I've noticed the "," and "." difference, but that doesn't make a difference to my comments.
You wrote:
It seems to me, that in the cell where you place the formula, you have to show two digits behand the comma (or point). The number is rounded to integers on your spreadsheet, I would presume. 1,09 becomes 1 and 2,07 becomes 2.
Sorry, but I did check that to 12 significant digits before I first replied. At present it stands at 2.0000. I realise that this seems to be somewhat antagonistic - that is not my intent. The thing just simply doesn't work - could it be machine dependent in some way? For example, and back to the , or . difference, that suggests you are working on a PC in Europe where in some places the , and . are synonymous. Maybe this impacts on the functionality and gives rist to differences?
Feel free to depart the public light and reply to d64471023a@hotmail.com
Teejay, sorry if all this sort of off-topic stuff has been a hindrance to you, and thank you for your patience.
It would be really interesting to get your feedback on the functionality of the solution provided.
Dave
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TeejayAuthor Commented:
Thanks for your input guys, but your out of my league with these formulas. Please bear with me while I try them out. So far I am not getting the desired result. I will work on them over the weekend. Thanks.
<Bearing with you, in a few hours that should read 'BEERING' with you>, Have you tried my original formula (just copy the simple one), and have you hit Ctrl+Shift+Enter after having entered it.
If yes, did you encounter the same behaviour as TigerMan describes. If you haven't been able to test it yet, don't bother, take your time and report later. As Dave (aka TigerMan) stated, your feedback will be really ineresting.
For testing purposes, I re-paste the formula in its simplest version, with the original values in cells A1 and B1 (as in your example)
=INT(SUM(INT(A1:B1)*16+(A1:B1-INT(A1:B1))*100)/16)+MOD(SUM(INT(A1:B1)*16+(A1:B1-INT(A1:B1))*100),16)/100
Dave,
I don't know how the "," or "." separator could play a role in my formula. Either setting will recognise the Int formula as being the part left to the separator.
If you look good, there's a big difference. The second one of the two formula's starts with
=INT(SUM(INT(J2:L2)*16+../100 (the one I use)
where the one you tested is written as:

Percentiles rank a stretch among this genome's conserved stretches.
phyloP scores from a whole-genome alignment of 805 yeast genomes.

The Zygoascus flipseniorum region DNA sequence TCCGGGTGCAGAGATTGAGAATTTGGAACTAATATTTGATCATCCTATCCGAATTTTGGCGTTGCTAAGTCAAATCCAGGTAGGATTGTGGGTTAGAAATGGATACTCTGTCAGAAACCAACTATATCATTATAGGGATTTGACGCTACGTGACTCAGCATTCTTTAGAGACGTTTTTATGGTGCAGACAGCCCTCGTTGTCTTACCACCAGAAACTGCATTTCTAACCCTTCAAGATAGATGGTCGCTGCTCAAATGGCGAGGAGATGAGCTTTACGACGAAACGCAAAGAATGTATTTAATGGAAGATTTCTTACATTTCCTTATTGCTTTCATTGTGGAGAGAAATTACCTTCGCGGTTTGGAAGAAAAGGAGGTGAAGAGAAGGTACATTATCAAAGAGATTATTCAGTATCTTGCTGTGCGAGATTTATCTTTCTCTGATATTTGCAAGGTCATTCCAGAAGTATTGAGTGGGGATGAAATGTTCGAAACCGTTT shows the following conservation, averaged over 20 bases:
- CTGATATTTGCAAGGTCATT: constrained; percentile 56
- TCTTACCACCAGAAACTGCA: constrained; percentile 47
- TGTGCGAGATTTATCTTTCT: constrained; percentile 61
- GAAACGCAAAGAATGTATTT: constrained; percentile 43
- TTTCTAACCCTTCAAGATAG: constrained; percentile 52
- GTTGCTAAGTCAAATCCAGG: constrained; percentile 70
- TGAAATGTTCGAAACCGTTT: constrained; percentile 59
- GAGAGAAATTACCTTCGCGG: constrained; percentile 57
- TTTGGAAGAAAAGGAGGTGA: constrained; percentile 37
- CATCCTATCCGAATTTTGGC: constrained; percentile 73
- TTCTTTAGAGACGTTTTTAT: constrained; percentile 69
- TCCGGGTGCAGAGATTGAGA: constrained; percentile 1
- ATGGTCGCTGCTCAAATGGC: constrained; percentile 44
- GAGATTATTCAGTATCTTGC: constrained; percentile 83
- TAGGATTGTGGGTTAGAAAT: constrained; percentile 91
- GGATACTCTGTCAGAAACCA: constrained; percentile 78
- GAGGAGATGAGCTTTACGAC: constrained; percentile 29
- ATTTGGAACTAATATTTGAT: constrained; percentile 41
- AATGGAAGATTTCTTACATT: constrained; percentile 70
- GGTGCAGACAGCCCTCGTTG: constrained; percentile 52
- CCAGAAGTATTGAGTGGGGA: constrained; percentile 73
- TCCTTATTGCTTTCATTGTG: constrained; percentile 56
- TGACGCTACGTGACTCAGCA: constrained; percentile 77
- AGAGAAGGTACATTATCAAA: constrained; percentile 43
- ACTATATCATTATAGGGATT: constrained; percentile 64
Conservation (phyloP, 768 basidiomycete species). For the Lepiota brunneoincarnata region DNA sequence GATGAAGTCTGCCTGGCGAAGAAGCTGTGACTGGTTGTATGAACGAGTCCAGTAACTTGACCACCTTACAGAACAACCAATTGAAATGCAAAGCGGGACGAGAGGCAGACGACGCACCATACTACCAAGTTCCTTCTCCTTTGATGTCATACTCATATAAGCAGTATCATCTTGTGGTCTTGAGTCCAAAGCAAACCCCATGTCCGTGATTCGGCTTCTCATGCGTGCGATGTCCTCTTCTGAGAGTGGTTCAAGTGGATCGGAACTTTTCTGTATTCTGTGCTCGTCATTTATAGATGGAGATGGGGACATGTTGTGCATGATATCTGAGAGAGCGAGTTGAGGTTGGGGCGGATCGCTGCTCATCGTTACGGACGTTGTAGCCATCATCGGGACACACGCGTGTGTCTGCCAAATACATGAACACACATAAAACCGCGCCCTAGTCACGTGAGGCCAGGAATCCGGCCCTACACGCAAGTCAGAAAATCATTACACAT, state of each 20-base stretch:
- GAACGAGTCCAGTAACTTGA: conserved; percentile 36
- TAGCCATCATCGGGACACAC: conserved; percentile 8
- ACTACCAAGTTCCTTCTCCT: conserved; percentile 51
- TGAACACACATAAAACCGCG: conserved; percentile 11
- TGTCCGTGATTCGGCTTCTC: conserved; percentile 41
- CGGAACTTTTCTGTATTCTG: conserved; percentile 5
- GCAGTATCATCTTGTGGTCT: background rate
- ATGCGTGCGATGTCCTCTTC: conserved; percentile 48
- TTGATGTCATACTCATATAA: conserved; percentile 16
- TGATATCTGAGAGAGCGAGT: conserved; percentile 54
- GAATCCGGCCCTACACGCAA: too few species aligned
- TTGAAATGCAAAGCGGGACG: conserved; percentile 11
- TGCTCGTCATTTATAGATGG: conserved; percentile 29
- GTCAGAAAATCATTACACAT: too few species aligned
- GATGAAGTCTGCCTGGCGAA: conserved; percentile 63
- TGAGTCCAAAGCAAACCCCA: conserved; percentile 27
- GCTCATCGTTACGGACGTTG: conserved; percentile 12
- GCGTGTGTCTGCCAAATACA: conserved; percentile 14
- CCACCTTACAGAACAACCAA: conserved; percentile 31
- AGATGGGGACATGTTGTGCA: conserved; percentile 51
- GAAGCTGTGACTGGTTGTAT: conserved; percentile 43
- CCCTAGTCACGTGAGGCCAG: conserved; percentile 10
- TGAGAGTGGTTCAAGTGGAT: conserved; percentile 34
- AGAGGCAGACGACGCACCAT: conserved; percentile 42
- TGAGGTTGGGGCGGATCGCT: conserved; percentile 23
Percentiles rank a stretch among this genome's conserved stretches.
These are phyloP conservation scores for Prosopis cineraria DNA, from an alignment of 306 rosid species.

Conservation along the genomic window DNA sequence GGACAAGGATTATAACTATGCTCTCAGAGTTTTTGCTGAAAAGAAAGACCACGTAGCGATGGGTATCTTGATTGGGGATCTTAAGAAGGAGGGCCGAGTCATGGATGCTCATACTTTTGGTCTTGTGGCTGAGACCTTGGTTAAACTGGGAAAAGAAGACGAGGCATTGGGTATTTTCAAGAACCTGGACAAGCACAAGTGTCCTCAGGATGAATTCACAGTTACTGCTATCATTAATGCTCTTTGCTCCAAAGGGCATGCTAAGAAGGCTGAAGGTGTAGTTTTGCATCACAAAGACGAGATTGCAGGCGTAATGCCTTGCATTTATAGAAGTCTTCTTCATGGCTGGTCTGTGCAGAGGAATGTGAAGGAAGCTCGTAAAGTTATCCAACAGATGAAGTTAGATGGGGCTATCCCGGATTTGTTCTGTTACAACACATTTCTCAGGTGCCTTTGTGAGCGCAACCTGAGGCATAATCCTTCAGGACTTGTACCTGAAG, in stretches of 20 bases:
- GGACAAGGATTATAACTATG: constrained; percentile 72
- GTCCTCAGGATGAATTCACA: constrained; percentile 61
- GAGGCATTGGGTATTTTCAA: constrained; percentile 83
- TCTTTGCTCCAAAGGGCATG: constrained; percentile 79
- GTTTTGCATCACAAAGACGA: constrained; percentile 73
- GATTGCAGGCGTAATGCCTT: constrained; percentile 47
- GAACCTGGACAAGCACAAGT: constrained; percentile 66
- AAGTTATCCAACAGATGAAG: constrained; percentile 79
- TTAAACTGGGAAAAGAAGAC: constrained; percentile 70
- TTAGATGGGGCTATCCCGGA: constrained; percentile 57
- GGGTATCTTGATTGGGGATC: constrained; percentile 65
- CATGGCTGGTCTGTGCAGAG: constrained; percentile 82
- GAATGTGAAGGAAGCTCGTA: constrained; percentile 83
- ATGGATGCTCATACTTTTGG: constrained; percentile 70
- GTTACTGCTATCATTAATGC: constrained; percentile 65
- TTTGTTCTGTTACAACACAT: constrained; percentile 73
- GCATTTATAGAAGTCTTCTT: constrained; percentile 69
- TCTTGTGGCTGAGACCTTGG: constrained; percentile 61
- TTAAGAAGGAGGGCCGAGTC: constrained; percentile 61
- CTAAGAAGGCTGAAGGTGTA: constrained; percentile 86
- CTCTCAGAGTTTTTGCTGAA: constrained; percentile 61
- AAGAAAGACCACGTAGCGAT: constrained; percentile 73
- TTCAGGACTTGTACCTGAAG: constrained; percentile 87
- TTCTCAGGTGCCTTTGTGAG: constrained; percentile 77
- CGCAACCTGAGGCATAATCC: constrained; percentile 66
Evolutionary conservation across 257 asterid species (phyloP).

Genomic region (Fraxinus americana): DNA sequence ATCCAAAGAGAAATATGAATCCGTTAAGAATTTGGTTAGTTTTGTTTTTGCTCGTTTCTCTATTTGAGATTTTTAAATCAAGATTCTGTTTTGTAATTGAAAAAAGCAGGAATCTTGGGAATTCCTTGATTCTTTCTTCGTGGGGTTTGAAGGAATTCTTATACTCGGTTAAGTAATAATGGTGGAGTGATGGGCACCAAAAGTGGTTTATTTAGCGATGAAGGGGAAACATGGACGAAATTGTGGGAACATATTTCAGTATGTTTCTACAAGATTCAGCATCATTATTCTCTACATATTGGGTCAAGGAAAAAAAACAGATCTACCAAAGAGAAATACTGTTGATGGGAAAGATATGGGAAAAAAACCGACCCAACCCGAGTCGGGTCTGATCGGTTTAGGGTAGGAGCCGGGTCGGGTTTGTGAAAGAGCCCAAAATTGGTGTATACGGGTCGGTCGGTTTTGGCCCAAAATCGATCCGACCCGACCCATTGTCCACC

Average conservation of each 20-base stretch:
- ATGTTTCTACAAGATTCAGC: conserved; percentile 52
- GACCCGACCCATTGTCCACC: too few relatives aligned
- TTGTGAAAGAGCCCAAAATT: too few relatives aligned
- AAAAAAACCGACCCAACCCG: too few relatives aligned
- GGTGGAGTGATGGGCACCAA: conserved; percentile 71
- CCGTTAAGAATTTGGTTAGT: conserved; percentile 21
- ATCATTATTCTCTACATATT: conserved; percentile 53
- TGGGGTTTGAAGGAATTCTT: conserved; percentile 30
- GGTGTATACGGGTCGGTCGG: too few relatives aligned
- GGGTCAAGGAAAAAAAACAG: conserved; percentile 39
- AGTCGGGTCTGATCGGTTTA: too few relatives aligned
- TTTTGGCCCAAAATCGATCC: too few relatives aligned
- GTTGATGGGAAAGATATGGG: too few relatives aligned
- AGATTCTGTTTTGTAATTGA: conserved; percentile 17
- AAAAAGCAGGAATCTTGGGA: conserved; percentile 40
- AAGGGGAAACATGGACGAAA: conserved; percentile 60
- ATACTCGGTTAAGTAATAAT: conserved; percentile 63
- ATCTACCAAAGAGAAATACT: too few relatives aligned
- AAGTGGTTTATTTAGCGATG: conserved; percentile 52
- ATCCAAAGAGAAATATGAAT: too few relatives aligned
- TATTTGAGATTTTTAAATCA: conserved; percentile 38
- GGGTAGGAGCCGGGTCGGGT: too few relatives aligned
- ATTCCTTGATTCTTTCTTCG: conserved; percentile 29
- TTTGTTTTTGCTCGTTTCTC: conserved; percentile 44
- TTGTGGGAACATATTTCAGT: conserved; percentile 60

=INT(SUM(INT(J2:L2*16+../100)
The closing parenthese after L2 is in your case after the final division by 100, which makes the formula can only return integer, as it can be reduced to
=INT(AnyNumber)
For better comprehension, a decomposition of my formula:
IN the formula, you'll find INT(J2:L2)*16+(J2:L2-INT(J2:L2))*100 a couple of times. This can be read as the
'The integral part of number J2' multiplied with 16 (to convert pounds to ounces) +
('J2'-'The integral part of J2')*100 (or the ounces)
This gives as a result the total number of ounces, and is represented by OUNCES(J2) in the simplified formula beneath:
The integral part of the total (summed) number of Ounces divides by 16 (to re-convert into pounds) + the Modulus 16 of the Ounces, divided by 100, to get them on the right part of the number.
Your last response correctly identifies the problem, and the original formula has been implemented and works fine. Well done.
As to the cause? I have absolutely no idea - clearly I simple grabbed a copy and shoved it in the hole on my sheet - the only thing I can think of is maybe during the change from A:J range to J:K:L range I have made an error, Excel has provided an auto fix that looked right, and I accepted it. Really don't know.
In addition, I admit examining closely your original formula, testing parts of it - each one consistently worked OK. I just didn't get to put yours and mine down one under the other, and make a close comparison.
Sorry for causing you all that grief.
I don't know if this has any beering on you current situation, but thanks for your patience.
Dave
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TeejayAuthor Commented:
I had no idea my question would result in such a complex discussion and analysis, but I certainly found it to be educational. My sincerce thanks to both Calacuccia who came up with the correct answer and also to TigerMan for his analysis.
A couple of questions:
How many ounces are there in a pound?
How are your values entered? Is 2 pounds, 3 ounces entered as 1.3?
Ture Magnusson
Karltad, Sweden